Calling all adrenaline junkies
If throwing yourself off a cliff into the sea or tearing along the beach holding onto a kite, or even climbing inside a giant inflatable ball and hurtling down a hill, sound like your idea of fun, then you've come to the right web-page.
‘River what?!’ you may well ask. River bugging was invented in New Zealand and basically involves strapping yourself into an inflatable armchair and throwing yourself down white-water rapids. The single-person craft makes the rider, or ‘bugger’ (we kid you not), look like a bug or insect, hence river ‘bugging’. There are only around 20 places in Europe where you can go river bugging, and 12 of them are in Scotland! See Visit Scotland for more info.
There’s a little bit of Britain’s favourite “born survivor”, Bear Grylls, in all of us. Try a bushcraft and survival skills course to bring him out of you. Bushcraft is the art of learning to live in the wilderness and feel at home within the natural world just like our ancestors. Firecraft, tracking, hunting and shelter building are just a few skills you’ll learn; practices familiar to our ancestors and many aboriginal and native people around the world today. Search online for a course near you.
Ready for an extreme river adventure great for families and kids too? Gorge walking gives a whole new meaning to a nice nature walk. Here, you’ll walk along steep sided gorges following the course of the river by any means necessary. This can involve climbing beside waterfalls, sliding down rapids, floating down fast flowing chutes and clinging onto rock faces. Wales has some of the best natural formations for gorge walking in the world. See Visit Wales or search online for centres.
Canyoning is the crazy big brother of gorge walking. Like gorge walking, you’ll navigate you way along a river’s course, but this is far more extreme involving heart-stopping jumps off steep gorges and high waterfalls. Coasteering is the saltwater cousin of canyoning. Instead of waterfalls, you’ll work your way around the coastline by rock climbing, cliff jumping and swimming. Neither are for the faint hearted!
Zorbing is one of those things that makes you think, “who the hell came up with that idea?”, but in the same moment scream, “I wanna have a go!”. It basically involves climbing inside a giant inflatable ball and being bounced, rolled and tumbled head-over-heels down a hill at speeds of up to 30mph. For zorbing in the South West see Zorb South, but there are places to Zorb all over Britain, so check online for other locations.
Quad bikes were originally used by farmers in difficult terrain, but it wasn’t long before the speed freaks caught on. What’s not to like about tearing through fields and woods, up and down steep ditches, through streams and across muddy bogs on a four-wheeled buggy capable of stomach-turning twists and jumps?! Forget a gentle bike ride through the countryside, spin, twist, skid and leap your way through the great outdoors.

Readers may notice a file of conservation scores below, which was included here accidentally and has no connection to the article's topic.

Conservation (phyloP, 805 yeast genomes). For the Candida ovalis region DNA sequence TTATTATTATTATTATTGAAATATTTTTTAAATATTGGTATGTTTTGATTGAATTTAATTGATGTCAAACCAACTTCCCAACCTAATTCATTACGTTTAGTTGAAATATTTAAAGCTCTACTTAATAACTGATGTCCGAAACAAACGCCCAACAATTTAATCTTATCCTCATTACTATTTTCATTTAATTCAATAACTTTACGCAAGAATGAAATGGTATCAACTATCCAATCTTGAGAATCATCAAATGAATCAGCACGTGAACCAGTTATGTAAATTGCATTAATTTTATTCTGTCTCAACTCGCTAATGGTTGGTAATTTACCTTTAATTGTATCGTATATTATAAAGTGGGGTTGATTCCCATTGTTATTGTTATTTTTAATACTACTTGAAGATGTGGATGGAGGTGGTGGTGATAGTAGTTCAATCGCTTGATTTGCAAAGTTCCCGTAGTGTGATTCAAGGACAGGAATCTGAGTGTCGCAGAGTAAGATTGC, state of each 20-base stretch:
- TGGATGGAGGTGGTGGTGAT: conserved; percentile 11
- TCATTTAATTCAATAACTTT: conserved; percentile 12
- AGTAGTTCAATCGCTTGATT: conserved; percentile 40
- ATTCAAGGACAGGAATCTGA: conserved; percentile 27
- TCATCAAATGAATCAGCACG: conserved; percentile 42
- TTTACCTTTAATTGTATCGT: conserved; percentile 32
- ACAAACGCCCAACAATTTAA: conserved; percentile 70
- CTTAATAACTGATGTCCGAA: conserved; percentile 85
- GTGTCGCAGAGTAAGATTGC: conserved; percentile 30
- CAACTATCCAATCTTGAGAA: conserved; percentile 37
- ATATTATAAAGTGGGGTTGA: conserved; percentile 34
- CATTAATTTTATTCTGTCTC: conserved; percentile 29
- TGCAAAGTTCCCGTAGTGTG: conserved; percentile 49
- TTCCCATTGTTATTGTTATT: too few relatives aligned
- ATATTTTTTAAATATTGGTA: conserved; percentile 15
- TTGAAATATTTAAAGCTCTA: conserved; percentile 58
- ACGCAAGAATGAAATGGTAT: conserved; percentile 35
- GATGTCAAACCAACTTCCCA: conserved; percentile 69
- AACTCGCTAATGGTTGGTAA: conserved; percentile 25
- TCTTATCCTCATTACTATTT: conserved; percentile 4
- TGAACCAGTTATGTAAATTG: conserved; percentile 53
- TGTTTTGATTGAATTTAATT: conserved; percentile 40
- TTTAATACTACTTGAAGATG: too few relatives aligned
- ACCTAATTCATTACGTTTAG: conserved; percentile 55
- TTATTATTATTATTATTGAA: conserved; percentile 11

Caving takes you on a journey deep into Britain’s underbelly, where you and your team guide each other through vast underground caves full of striking stalagmites and stalactites. Potholing takes this a step further and is a claustrophobe’s nightmare. Here, you’ll slide and wriggle through narrow tunnels, cross underground lakes and see sites that went undiscovered for thousands of years.
Also called land yachting, blokarting is like yachting, but in a kart on land instead of a boat on water. A blokart is essentially a long, thin, three-wheeled buggy with enough room for you to sit inside and a sail to accelerate and manoeuvre. The best place to blokart in Britain has got to be the beach and there are clubs based all around the coast. Search online for land yachting or blokarting UK for info on getting started.
Sandboarding is to sand what snowboarding is to snow. Now Britain might not have the best snowboarding conditions, but with over 10,000 miles of coastline lined with staggering sand dunes, we certainly have excellent year-round sandbording conditions. If you’ve never tried it before, it’s best to search online for a course, but many experienced snowboarders just use an old snowboard and get going. You could even dig your old sledge out of the garage and try a bit of sand-sledging!
Also known as traction kiting, power kiting is nothing like flying a kite in the park. The power harnessed by specially designed power kites is enough to drag you along the ground and lift you into the air like you’re jumping on the moon. You can use a power kite on its own, known as ‘power jumping’, or pair it up with a vehicle or board for a more extreme ride. Search online for a club near you.
VisitBritain would like to invite you to take part in a short survey about our website.
It should take no more than a couple of minutes.Please click here to be taken to the survey